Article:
The Spanish and Aztec Accounts of the Conquest of Mexico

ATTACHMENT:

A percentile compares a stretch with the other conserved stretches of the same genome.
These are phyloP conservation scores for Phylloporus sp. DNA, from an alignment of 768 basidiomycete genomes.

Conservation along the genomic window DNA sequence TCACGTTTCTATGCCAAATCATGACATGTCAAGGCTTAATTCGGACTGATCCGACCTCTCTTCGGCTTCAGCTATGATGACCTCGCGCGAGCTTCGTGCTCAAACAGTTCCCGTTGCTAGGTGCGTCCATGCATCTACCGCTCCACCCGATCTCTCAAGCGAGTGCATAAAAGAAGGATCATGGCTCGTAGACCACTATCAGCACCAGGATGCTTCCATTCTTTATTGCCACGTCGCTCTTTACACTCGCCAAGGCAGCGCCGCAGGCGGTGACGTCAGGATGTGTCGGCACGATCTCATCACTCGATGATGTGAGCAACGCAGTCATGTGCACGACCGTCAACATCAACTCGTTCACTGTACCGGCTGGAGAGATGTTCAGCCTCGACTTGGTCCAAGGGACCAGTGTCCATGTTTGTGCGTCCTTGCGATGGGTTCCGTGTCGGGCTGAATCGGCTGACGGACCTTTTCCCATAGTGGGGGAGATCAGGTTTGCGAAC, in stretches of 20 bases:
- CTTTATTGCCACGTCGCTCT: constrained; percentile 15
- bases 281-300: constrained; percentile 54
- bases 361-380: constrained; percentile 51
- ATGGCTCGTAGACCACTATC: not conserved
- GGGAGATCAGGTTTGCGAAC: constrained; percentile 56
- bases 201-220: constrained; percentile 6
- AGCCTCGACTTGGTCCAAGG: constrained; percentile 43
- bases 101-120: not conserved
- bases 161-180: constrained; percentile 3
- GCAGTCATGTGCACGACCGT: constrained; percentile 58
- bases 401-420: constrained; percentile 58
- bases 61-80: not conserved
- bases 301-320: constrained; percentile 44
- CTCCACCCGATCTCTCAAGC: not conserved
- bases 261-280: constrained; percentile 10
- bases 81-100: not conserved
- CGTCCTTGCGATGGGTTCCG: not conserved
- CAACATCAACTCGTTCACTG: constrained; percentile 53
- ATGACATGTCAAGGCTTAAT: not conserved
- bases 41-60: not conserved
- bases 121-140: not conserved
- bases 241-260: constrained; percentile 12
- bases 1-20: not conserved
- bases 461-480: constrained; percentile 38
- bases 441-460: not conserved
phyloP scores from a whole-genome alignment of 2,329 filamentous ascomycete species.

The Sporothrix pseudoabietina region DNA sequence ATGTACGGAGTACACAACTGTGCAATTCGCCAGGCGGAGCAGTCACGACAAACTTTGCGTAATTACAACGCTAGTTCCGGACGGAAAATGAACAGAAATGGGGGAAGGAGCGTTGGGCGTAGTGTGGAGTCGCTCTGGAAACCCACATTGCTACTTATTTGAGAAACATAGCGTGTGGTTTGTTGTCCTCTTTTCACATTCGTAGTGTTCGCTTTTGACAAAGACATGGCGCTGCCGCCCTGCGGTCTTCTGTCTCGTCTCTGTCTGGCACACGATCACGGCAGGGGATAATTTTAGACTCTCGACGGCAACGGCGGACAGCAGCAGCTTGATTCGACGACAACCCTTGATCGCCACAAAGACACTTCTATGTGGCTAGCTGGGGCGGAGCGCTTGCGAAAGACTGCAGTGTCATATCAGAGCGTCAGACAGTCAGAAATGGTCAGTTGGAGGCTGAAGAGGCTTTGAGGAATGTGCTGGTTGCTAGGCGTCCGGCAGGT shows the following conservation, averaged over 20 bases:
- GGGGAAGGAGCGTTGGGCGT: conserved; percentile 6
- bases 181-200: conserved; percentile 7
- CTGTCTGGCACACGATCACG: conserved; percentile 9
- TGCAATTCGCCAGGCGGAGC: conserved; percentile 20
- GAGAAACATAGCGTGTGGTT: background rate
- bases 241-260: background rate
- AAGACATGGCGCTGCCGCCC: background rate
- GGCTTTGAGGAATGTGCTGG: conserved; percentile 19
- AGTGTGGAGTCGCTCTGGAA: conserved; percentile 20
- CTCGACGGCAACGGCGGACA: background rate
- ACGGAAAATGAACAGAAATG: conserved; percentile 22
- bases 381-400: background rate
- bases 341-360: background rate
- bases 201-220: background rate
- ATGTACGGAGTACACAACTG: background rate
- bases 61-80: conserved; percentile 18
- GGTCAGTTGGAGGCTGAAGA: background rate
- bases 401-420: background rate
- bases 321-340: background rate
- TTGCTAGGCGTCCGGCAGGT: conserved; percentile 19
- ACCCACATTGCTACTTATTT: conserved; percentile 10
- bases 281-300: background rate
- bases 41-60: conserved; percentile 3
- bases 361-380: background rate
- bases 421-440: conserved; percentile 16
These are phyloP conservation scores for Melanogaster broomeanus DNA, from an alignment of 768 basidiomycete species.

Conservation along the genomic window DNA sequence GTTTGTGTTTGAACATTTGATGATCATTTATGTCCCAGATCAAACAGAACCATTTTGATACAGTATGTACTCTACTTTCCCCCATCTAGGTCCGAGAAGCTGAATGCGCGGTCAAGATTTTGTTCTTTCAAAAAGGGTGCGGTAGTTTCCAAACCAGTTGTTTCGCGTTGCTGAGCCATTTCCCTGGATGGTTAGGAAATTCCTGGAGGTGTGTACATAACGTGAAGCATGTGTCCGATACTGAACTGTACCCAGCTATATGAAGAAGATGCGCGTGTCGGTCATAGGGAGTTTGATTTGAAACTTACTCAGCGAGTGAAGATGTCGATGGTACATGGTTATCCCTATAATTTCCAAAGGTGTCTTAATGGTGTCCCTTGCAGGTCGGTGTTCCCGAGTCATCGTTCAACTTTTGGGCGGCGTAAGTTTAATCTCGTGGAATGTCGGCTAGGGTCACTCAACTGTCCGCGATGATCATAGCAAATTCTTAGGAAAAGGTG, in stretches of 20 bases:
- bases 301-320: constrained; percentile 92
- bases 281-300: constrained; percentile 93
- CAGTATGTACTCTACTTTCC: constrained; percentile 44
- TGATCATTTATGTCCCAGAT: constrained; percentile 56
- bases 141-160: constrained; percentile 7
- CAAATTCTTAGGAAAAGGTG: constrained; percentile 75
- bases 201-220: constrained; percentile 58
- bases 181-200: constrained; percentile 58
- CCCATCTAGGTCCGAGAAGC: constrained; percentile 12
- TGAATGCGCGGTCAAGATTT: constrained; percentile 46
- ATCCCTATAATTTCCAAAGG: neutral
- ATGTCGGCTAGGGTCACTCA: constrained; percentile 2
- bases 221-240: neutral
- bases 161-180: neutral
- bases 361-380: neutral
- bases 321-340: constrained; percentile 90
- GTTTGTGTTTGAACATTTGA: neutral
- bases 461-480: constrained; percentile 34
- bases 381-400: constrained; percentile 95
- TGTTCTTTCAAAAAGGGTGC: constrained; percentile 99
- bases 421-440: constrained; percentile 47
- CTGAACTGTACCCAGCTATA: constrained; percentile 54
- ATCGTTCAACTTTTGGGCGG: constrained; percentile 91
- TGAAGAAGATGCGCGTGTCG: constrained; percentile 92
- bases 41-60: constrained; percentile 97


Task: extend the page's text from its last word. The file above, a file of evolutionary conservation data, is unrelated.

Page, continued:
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In Diaz’s The Conquest of New Spain and the collection Broken Spears, the Spanish and Aztec perspectives of the conquest of Mexico are documented. The two accounts differ greatly due to opposing perspectives. These differences can be seen through Montezuma’s captivity, the Spanish pursuit for gold, and the religious disputes between the two groups. It is only by taking these discrepancies into consideration that historians are able to approach a realistic picture of the events. While the Spanish text focuses primarily on their virtues and successes, the Aztec writings emphasize the Spaniard’s destruction and cruelty. Both accounts of the events are comprised of biased viewpoints, emphasizing the importance of multiple perspectives. While the Spanish and the Aztecs both discuss Montezuma’s imprisonment, their recordings of his words and actions differ drastically. The Spanish describe Montezuma as generous, cheerful, and very content with confinement. They believed that Montezuma had offered his valuables freely. This interpretation of the events illustrates the Spaniards’ attempt to appear virtuous and showcases their need to embellish their success in retrieving gold. Meanwhile, the Aztecs believed Montezuma was forced into this offering: “The Spaniards questioned him closely and then demanded gold.” The Aztec explanation of the events suggests a distrust in the Spanish and demonstrates their belief that the Spaniards’ arrival destroyed their society. The discrepancy between the two accounts is due to the biased viewpoints of the writers. The truth, however, can be found in-between the two stories. While Montezuma may have sometimes played the role of cheerful and content with his position, he was also pressured into giving up his treasures. This signifies the importance of two perspectives, as it allows for an improved picture of the true events. The

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